The return of Lisbeth Salander to the big screen should be a big deal. As one of the most fascinating heroines to come out of literature in this century, Stieg Larsson’s avenging goth angel took millions of readers by storm, and then by heartache, as Larsson’s death prevented the plan to continue her adventures for years to come. Yet in Hollywood, the girl with the dragon tattoo remains an elusive figure. David Fincher’s vision and Rooney Mara’s magnetism couldn’t quite turn her into a global franchise for adults, and now The Girl in the Spider’s Web is content to simply reimagine her as something jejune and small: it turns her into a superhero.
This too is the wrong impulse.
Admittedly, there was always something fantastical about Lisbeth, which made her mystique evermore inscrutable. A genius hacker but altruistic do-gooder, and an axe-wielding bisexual cyberpunk but also wry revision of Pipi Longstocking, she could have easily become cartoonish in other hands. Which is something made apparent in the novels, and now films, created out of whole cloth after Larsson’s death. Whereas the hero on the page, as well as both Mara and Noomi Rapace’s interpretations, was an extremely flawed but indefatigable wraith determined to rip the weeds of misogyny from their roots, and then otherwise be left the hell alone, The Girl in the Spider’s Web is desperate for attention and commercial appeal. It wants to be admired. It’s also a bland action vehicle that previous Lisbeths would have sneered at and vandalized on their way to the club.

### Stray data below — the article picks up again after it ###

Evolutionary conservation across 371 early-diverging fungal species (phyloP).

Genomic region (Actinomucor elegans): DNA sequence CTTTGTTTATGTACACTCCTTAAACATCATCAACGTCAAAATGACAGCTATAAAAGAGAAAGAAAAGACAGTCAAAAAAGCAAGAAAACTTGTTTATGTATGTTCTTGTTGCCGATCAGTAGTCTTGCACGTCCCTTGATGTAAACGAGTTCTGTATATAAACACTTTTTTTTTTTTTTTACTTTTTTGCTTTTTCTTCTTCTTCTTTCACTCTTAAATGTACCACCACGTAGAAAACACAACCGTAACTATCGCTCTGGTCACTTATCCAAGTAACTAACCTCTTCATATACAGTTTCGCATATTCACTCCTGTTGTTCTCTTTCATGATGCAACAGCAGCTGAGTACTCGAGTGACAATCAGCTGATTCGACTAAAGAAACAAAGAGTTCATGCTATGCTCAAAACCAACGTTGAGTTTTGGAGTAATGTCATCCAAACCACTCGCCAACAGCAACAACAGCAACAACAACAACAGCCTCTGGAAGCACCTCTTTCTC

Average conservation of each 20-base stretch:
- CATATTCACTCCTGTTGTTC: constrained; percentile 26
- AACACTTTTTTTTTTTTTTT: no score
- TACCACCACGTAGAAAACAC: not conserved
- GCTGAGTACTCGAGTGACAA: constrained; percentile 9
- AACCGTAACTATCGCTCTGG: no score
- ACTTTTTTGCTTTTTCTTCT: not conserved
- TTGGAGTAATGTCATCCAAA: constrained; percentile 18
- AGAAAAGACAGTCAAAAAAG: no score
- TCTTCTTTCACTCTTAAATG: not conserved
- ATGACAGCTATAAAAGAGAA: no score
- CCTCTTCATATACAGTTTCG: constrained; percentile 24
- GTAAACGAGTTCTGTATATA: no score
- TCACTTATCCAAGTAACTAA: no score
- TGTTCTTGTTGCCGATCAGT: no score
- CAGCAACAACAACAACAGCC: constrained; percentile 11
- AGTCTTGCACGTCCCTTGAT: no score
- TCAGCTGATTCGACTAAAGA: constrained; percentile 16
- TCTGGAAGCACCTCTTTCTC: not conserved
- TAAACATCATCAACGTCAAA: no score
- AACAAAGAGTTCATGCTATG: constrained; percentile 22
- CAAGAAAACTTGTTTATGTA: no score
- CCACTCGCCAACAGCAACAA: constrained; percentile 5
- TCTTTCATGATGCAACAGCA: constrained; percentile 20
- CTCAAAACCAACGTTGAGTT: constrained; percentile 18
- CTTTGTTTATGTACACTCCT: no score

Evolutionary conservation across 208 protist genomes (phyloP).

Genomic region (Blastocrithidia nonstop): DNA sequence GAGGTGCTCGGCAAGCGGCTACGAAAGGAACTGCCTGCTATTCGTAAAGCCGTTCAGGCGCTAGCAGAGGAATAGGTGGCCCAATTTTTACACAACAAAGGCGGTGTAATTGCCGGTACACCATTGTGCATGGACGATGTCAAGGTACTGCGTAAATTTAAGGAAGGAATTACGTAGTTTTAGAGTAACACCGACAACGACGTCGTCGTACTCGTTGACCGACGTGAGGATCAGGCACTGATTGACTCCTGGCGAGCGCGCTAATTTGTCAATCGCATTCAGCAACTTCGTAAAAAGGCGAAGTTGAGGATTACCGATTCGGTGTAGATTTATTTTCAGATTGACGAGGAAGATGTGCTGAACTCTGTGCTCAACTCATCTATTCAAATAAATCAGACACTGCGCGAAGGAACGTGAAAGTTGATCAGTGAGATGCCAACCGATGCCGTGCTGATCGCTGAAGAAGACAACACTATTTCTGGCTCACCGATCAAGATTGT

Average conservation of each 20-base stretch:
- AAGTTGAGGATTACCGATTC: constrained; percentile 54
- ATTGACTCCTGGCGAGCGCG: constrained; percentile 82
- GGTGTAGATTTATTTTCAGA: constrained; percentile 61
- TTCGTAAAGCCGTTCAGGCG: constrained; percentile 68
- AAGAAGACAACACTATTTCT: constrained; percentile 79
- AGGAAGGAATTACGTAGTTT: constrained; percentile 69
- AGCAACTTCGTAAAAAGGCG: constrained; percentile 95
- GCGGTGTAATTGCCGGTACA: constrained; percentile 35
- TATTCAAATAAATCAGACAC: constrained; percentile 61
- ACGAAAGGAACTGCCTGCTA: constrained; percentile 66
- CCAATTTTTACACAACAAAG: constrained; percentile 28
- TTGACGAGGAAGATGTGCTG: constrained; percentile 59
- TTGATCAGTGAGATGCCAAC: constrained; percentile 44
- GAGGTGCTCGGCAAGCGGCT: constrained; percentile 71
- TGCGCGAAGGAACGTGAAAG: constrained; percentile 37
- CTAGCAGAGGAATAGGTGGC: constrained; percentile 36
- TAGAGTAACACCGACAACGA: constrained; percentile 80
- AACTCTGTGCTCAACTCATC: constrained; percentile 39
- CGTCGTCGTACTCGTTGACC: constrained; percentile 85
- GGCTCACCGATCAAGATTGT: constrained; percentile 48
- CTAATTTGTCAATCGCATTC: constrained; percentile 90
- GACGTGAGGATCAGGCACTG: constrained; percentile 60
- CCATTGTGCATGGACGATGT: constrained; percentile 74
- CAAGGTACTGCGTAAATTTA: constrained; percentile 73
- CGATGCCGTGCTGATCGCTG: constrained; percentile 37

Picking up roughly three years after The Girl with the Dragon Tattoo, the new movie is an abstract sequel to the 2011 film starring Mara, but it also feels like its own new universe—one that ignores the other two Larsson stories that were never filmed in English (The Girl Who Played with Fire and The Girl Who Kicked the Hornet’s Nest) and even contradicts major backstory elements from them. In this new canon, Lisbeth’s life began the day she ran away from her gangster father who doted (and worse) on Lisbeth’s blonde twin sister. When Lisbeth flees, she leaves them both behind. Sixteen years later, Lisbeth (Claire Foy) is now a minor celebrity in Stockholm thanks to the writings of crusading journalist Mikael Bomkvist (Sverrir Gudnason), her onetime lover who still carries the flame for her. Even so, the celebrity is able to keep a low profile while turning her moments of vengeance on abusive husbands and seedy CEOs into a fulltime business.